I have a cousin whose mother deserted her, she then went to live with her father who abandoned her after getting married – and then was abandoned again by her uncle. She got married to a drug addict and an alcoholic who used to abuse her and steal from her, and now lives with her brother, and after speaking with her she has deep wounds. She trusts no one but her brother, and even then is very paranoid about his whereabouts, she’s very anxious about what people think of her and is very obsessive over cleaning her room and making it look the best she can with the very little she has. She’s constantly trying to help everyone and impress others, and always asked me “Have I done anything wrong? Have I upset you?” She looks deep into things that don’t mean anything e.g we were visiting someone’s house, and whilst she was praying I quickly nipped next door and she phoned me distressed, almost in tears asking if I am angry with her and why I left her. You could tell that she was thinking a million and one things every second, however, whenever she mentioned Allah, her face would light up and her smile was priceless. She’s the most devoted person I know, she prays all the prayers you could imagine, and schedules her day around reading the Quran and she never once said “Why did Allah do this to me?”, rather she said “Allah knows what’s best, and I trust Him. Look at what He has given me already? What else could I ask for?”. She says that if she didn’t have Allah, she would have been working in a brothel by now. SubhanAllah, her story made me weep at night (it takes a lot for me to cry), but it was such an eye opener – although therapy would help her a tonne, she’s managing, and although no one should have to manage, in her context, she’s doing pretty well with trusting Allah. Her devotion, her tawakkul, and her love for Allah and the deen were so inspiring and made my heart swell. I know what some of you must be thinking, this is really emotional and relying on Allah when you have the means to get better also is encouraged, but she doesn’t have the means like we do in this country, and it just goes to show that relying on Allah could be the first massive step that needs to be taken in order for recovery to happen. It makes sense right, without accepting what Allah has planned for the future how can you expect positive recovery which is for the future?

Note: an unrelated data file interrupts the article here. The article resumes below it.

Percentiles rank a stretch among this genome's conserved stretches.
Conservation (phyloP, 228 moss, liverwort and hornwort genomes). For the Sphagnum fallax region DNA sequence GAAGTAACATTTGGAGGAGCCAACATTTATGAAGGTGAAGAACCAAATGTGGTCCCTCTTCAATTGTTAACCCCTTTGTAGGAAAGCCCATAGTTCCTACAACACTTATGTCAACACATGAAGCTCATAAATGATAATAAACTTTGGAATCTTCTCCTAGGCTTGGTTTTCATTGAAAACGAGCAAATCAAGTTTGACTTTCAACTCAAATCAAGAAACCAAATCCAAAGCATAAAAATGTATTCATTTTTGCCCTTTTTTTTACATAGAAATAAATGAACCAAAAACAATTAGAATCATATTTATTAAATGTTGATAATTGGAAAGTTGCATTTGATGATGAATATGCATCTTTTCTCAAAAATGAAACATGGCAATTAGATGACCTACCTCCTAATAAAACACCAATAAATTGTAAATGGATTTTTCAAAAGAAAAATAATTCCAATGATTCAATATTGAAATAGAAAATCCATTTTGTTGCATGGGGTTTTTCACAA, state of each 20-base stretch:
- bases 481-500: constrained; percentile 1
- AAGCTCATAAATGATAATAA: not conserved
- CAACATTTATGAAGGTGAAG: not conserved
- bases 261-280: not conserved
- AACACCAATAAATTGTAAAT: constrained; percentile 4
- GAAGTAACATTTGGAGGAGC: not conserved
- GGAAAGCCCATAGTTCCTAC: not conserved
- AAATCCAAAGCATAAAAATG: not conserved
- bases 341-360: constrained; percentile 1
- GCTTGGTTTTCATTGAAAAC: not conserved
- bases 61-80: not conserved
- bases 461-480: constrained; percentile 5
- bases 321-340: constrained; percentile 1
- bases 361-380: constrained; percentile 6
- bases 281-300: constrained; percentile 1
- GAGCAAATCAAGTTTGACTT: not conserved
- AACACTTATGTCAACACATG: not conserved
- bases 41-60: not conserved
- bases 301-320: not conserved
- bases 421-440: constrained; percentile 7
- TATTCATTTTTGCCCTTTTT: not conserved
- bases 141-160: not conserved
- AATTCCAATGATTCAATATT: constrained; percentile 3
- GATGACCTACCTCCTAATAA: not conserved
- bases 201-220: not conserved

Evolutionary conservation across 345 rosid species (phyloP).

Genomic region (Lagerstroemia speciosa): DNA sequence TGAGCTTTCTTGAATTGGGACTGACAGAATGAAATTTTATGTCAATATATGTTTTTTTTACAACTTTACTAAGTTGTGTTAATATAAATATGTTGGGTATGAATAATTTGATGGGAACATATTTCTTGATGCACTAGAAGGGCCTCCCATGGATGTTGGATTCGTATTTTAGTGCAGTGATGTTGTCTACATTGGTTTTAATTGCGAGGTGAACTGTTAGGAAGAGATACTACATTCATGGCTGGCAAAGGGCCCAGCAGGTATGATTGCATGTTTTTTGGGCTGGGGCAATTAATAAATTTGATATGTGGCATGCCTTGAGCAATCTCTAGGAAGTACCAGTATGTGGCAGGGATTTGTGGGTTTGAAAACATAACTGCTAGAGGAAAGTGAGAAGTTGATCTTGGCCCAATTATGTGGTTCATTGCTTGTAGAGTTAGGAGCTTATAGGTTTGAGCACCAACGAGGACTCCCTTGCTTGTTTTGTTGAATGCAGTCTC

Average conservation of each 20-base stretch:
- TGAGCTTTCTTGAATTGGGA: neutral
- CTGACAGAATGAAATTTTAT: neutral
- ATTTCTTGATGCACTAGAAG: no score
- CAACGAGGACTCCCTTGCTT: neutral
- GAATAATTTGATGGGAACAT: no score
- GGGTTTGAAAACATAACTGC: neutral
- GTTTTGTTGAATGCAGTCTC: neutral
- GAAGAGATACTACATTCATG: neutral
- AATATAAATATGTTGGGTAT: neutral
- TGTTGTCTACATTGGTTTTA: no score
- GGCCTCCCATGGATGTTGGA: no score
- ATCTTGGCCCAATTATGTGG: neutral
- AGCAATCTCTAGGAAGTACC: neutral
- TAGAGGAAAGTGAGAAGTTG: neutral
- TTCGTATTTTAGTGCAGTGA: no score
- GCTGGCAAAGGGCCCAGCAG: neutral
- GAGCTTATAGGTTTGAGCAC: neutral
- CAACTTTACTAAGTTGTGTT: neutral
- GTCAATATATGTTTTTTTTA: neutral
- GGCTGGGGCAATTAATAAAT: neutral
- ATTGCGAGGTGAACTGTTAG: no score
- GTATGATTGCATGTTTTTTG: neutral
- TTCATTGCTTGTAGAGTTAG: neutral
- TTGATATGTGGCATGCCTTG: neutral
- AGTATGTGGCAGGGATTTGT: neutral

“And will provide for him from where he does not expect. And whoever relies upon Allah – then He is sufficient for him. Indeed, Allah will accomplish His purpose. Allah has already set for everything a [decreed] extent.”